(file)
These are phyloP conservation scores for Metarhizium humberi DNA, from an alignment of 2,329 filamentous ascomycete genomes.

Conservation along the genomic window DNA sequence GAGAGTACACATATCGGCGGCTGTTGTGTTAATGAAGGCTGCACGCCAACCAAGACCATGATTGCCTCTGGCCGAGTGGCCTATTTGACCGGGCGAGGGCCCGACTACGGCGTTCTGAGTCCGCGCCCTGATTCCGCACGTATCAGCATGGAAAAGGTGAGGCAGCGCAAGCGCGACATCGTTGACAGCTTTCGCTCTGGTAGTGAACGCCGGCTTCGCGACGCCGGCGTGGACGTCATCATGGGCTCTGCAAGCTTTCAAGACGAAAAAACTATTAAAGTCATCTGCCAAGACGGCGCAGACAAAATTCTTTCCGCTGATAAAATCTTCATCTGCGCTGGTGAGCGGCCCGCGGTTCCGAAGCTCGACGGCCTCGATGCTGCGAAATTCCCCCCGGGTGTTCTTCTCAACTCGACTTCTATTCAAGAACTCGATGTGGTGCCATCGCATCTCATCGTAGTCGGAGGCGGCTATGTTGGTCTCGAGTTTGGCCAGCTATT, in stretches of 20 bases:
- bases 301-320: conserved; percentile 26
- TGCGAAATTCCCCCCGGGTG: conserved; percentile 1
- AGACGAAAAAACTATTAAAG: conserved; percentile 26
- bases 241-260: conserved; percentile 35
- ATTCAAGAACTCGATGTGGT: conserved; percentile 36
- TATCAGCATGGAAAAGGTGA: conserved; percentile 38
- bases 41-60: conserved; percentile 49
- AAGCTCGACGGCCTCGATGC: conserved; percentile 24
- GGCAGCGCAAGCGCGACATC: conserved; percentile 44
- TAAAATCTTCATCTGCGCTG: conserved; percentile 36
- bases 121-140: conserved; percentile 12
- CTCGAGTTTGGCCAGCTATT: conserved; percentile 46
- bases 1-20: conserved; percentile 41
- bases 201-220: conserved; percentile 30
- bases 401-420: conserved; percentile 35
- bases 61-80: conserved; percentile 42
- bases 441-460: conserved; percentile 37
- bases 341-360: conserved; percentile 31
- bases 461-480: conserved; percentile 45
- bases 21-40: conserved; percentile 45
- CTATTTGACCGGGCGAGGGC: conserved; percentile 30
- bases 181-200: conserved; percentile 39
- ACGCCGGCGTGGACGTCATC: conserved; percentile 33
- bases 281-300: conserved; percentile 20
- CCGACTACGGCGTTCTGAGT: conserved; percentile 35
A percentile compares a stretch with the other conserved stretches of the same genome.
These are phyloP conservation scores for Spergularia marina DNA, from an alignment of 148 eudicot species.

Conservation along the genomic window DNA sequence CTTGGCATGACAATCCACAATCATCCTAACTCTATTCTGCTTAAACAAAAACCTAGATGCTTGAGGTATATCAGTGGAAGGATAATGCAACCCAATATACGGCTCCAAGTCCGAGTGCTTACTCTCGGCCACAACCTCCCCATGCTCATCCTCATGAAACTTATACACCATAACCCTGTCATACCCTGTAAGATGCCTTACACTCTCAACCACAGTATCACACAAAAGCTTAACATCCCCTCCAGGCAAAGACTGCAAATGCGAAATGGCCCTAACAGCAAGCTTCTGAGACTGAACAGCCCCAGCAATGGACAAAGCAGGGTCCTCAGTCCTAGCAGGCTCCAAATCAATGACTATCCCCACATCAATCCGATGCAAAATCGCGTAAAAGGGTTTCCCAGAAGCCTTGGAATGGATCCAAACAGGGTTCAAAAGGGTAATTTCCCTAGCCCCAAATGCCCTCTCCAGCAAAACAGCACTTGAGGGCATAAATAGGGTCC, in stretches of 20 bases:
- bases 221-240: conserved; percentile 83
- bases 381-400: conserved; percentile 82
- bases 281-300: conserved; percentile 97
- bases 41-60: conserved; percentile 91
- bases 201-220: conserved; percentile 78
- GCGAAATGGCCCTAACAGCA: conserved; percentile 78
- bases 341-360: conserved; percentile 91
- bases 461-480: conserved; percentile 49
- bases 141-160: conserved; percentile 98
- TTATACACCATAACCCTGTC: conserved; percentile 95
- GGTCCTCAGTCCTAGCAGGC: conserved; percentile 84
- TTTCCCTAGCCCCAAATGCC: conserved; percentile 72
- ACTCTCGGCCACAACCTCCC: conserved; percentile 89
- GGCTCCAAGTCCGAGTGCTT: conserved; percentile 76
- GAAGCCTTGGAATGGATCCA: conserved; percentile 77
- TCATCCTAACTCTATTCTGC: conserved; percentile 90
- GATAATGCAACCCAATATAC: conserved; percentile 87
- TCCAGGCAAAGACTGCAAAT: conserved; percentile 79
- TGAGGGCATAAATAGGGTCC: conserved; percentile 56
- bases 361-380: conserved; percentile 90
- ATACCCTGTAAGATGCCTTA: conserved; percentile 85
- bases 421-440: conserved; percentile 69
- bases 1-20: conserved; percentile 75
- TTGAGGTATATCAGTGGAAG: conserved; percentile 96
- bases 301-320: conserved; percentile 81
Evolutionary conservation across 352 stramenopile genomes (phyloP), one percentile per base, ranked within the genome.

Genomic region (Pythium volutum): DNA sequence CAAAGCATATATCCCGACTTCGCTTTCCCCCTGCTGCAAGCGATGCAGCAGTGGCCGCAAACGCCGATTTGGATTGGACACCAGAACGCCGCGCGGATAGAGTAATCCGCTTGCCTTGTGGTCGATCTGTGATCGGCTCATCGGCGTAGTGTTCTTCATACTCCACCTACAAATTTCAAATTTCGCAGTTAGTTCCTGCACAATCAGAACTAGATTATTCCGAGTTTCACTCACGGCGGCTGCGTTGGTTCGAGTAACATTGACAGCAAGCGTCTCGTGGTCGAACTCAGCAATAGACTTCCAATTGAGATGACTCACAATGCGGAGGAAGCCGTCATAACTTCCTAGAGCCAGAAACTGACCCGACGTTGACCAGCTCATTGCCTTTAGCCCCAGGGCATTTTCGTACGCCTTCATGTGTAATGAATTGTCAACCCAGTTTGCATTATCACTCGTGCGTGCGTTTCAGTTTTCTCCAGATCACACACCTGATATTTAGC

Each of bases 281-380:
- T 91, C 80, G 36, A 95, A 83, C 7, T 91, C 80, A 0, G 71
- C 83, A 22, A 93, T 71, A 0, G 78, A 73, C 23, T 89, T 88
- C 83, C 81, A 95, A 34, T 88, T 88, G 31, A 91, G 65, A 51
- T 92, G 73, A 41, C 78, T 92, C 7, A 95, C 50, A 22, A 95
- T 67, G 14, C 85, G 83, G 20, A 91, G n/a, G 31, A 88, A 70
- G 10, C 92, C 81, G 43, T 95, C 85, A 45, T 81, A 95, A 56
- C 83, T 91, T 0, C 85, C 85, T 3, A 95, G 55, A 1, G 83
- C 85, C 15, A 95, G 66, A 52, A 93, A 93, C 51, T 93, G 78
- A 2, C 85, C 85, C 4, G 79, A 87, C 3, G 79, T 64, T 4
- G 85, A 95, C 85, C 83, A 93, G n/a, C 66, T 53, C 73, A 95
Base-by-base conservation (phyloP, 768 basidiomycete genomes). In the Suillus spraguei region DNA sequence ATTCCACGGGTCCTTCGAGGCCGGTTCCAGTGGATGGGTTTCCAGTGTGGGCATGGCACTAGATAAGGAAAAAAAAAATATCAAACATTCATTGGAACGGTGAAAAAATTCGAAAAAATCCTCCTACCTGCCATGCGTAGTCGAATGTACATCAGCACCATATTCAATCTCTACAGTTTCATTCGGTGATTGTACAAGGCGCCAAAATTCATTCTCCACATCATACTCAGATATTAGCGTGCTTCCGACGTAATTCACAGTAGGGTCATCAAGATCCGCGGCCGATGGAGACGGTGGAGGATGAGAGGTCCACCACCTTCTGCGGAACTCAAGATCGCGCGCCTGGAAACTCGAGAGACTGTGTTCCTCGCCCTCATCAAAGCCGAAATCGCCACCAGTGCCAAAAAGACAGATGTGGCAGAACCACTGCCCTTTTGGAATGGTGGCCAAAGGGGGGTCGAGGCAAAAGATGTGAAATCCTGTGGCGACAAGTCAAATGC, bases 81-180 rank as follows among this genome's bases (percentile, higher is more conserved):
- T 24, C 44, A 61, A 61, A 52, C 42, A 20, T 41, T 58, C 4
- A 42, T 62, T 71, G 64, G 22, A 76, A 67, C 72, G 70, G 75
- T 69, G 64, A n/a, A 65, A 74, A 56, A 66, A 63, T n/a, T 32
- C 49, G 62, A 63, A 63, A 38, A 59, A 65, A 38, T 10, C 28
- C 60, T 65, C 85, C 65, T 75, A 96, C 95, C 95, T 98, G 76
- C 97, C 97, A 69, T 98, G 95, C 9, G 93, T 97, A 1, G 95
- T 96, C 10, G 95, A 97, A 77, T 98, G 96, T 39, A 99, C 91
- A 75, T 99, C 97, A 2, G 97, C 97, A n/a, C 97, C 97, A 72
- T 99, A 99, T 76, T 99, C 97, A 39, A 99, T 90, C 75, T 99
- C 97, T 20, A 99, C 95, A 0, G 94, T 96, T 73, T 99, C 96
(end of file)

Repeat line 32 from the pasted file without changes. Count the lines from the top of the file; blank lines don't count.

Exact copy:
- bases 381-400: conserved; percentile 82